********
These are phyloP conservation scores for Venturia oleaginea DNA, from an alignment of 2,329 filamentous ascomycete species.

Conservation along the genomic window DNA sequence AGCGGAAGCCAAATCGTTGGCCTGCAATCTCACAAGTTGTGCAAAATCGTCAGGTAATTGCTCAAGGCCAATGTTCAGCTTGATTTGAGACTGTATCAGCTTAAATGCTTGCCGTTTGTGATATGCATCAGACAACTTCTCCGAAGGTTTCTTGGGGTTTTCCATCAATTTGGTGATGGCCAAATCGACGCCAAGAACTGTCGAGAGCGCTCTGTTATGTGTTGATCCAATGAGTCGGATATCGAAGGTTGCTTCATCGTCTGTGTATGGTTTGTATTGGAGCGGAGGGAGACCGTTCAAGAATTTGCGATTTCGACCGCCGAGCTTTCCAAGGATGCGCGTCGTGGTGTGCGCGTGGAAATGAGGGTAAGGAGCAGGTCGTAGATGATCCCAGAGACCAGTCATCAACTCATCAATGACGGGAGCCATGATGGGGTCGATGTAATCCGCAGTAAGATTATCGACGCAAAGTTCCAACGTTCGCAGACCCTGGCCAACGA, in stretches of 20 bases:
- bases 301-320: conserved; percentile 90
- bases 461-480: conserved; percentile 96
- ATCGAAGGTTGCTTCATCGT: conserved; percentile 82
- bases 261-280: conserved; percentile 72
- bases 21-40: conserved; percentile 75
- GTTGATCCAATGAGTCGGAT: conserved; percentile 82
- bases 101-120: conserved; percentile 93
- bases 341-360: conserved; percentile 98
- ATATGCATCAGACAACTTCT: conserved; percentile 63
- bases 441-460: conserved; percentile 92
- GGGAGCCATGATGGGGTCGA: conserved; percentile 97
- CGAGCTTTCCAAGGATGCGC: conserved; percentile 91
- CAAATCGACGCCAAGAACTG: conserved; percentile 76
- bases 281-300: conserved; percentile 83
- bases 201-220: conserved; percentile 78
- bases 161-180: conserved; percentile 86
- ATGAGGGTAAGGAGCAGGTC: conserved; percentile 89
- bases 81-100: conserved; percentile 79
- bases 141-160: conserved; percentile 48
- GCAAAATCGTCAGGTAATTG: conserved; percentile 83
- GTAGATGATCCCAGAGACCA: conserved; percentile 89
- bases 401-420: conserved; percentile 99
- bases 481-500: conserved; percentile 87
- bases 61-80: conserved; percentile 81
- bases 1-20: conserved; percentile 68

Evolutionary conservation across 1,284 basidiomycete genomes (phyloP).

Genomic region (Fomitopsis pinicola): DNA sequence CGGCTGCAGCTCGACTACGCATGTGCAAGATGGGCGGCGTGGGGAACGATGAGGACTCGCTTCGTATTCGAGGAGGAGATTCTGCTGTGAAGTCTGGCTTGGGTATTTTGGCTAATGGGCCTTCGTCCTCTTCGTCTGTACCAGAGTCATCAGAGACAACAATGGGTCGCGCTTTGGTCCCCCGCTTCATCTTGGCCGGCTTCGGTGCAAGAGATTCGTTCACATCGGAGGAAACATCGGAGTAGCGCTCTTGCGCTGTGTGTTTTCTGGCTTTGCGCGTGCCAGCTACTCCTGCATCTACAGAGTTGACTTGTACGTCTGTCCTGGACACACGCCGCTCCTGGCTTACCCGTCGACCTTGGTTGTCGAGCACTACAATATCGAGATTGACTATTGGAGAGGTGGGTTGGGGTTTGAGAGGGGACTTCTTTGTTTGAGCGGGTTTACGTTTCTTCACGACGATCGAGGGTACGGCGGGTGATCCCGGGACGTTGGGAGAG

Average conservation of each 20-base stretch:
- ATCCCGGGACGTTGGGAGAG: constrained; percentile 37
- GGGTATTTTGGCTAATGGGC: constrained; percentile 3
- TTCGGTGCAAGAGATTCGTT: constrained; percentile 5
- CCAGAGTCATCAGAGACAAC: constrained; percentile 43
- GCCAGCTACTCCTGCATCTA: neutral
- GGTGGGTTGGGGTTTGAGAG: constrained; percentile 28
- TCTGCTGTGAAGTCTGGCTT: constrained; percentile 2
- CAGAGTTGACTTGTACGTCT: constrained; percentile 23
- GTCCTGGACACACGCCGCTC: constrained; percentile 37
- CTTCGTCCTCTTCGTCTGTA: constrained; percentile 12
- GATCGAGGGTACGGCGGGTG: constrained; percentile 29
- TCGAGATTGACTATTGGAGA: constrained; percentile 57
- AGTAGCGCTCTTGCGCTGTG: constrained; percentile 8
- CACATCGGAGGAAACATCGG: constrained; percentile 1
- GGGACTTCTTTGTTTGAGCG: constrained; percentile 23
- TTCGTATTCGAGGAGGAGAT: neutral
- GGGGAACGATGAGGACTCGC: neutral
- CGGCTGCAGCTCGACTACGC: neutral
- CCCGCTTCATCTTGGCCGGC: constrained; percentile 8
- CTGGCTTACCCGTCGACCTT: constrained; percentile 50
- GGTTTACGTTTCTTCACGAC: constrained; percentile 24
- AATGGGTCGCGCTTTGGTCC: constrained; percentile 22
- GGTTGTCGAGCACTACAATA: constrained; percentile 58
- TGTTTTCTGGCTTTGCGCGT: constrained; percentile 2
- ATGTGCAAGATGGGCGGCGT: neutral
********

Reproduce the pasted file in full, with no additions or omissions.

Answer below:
These are phyloP conservation scores for Venturia oleaginea DNA, from an alignment of 2,329 filamentous ascomycete species.

Conservation along the genomic window DNA sequence AGCGGAAGCCAAATCGTTGGCCTGCAATCTCACAAGTTGTGCAAAATCGTCAGGTAATTGCTCAAGGCCAATGTTCAGCTTGATTTGAGACTGTATCAGCTTAAATGCTTGCCGTTTGTGATATGCATCAGACAACTTCTCCGAAGGTTTCTTGGGGTTTTCCATCAATTTGGTGATGGCCAAATCGACGCCAAGAACTGTCGAGAGCGCTCTGTTATGTGTTGATCCAATGAGTCGGATATCGAAGGTTGCTTCATCGTCTGTGTATGGTTTGTATTGGAGCGGAGGGAGACCGTTCAAGAATTTGCGATTTCGACCGCCGAGCTTTCCAAGGATGCGCGTCGTGGTGTGCGCGTGGAAATGAGGGTAAGGAGCAGGTCGTAGATGATCCCAGAGACCAGTCATCAACTCATCAATGACGGGAGCCATGATGGGGTCGATGTAATCCGCAGTAAGATTATCGACGCAAAGTTCCAACGTTCGCAGACCCTGGCCAACGA, in stretches of 20 bases:
- bases 301-320: conserved; percentile 90
- bases 461-480: conserved; percentile 96
- ATCGAAGGTTGCTTCATCGT: conserved; percentile 82
- bases 261-280: conserved; percentile 72
- bases 21-40: conserved; percentile 75
- GTTGATCCAATGAGTCGGAT: conserved; percentile 82
- bases 101-120: conserved; percentile 93
- bases 341-360: conserved; percentile 98
- ATATGCATCAGACAACTTCT: conserved; percentile 63
- bases 441-460: conserved; percentile 92
- GGGAGCCATGATGGGGTCGA: conserved; percentile 97
- CGAGCTTTCCAAGGATGCGC: conserved; percentile 91
- CAAATCGACGCCAAGAACTG: conserved; percentile 76
- bases 281-300: conserved; percentile 83
- bases 201-220: conserved; percentile 78
- bases 161-180: conserved; percentile 86
- ATGAGGGTAAGGAGCAGGTC: conserved; percentile 89
- bases 81-100: conserved; percentile 79
- bases 141-160: conserved; percentile 48
- GCAAAATCGTCAGGTAATTG: conserved; percentile 83
- GTAGATGATCCCAGAGACCA: conserved; percentile 89
- bases 401-420: conserved; percentile 99
- bases 481-500: conserved; percentile 87
- bases 61-80: conserved; percentile 81
- bases 1-20: conserved; percentile 68

Evolutionary conservation across 1,284 basidiomycete genomes (phyloP).

Genomic region (Fomitopsis pinicola): DNA sequence CGGCTGCAGCTCGACTACGCATGTGCAAGATGGGCGGCGTGGGGAACGATGAGGACTCGCTTCGTATTCGAGGAGGAGATTCTGCTGTGAAGTCTGGCTTGGGTATTTTGGCTAATGGGCCTTCGTCCTCTTCGTCTGTACCAGAGTCATCAGAGACAACAATGGGTCGCGCTTTGGTCCCCCGCTTCATCTTGGCCGGCTTCGGTGCAAGAGATTCGTTCACATCGGAGGAAACATCGGAGTAGCGCTCTTGCGCTGTGTGTTTTCTGGCTTTGCGCGTGCCAGCTACTCCTGCATCTACAGAGTTGACTTGTACGTCTGTCCTGGACACACGCCGCTCCTGGCTTACCCGTCGACCTTGGTTGTCGAGCACTACAATATCGAGATTGACTATTGGAGAGGTGGGTTGGGGTTTGAGAGGGGACTTCTTTGTTTGAGCGGGTTTACGTTTCTTCACGACGATCGAGGGTACGGCGGGTGATCCCGGGACGTTGGGAGAG

Average conservation of each 20-base stretch:
- ATCCCGGGACGTTGGGAGAG: constrained; percentile 37
- GGGTATTTTGGCTAATGGGC: constrained; percentile 3
- TTCGGTGCAAGAGATTCGTT: constrained; percentile 5
- CCAGAGTCATCAGAGACAAC: constrained; percentile 43
- GCCAGCTACTCCTGCATCTA: neutral
- GGTGGGTTGGGGTTTGAGAG: constrained; percentile 28
- TCTGCTGTGAAGTCTGGCTT: constrained; percentile 2
- CAGAGTTGACTTGTACGTCT: constrained; percentile 23
- GTCCTGGACACACGCCGCTC: constrained; percentile 37
- CTTCGTCCTCTTCGTCTGTA: constrained; percentile 12
- GATCGAGGGTACGGCGGGTG: constrained; percentile 29
- TCGAGATTGACTATTGGAGA: constrained; percentile 57
- AGTAGCGCTCTTGCGCTGTG: constrained; percentile 8
- CACATCGGAGGAAACATCGG: constrained; percentile 1
- GGGACTTCTTTGTTTGAGCG: constrained; percentile 23
- TTCGTATTCGAGGAGGAGAT: neutral
- GGGGAACGATGAGGACTCGC: neutral
- CGGCTGCAGCTCGACTACGC: neutral
- CCCGCTTCATCTTGGCCGGC: constrained; percentile 8
- CTGGCTTACCCGTCGACCTT: constrained; percentile 50
- GGTTTACGTTTCTTCACGAC: constrained; percentile 24
- AATGGGTCGCGCTTTGGTCC: constrained; percentile 22
- GGTTGTCGAGCACTACAATA: constrained; percentile 58
- TGTTTTCTGGCTTTGCGCGT: constrained; percentile 2
- ATGTGCAAGATGGGCGGCGT: neutral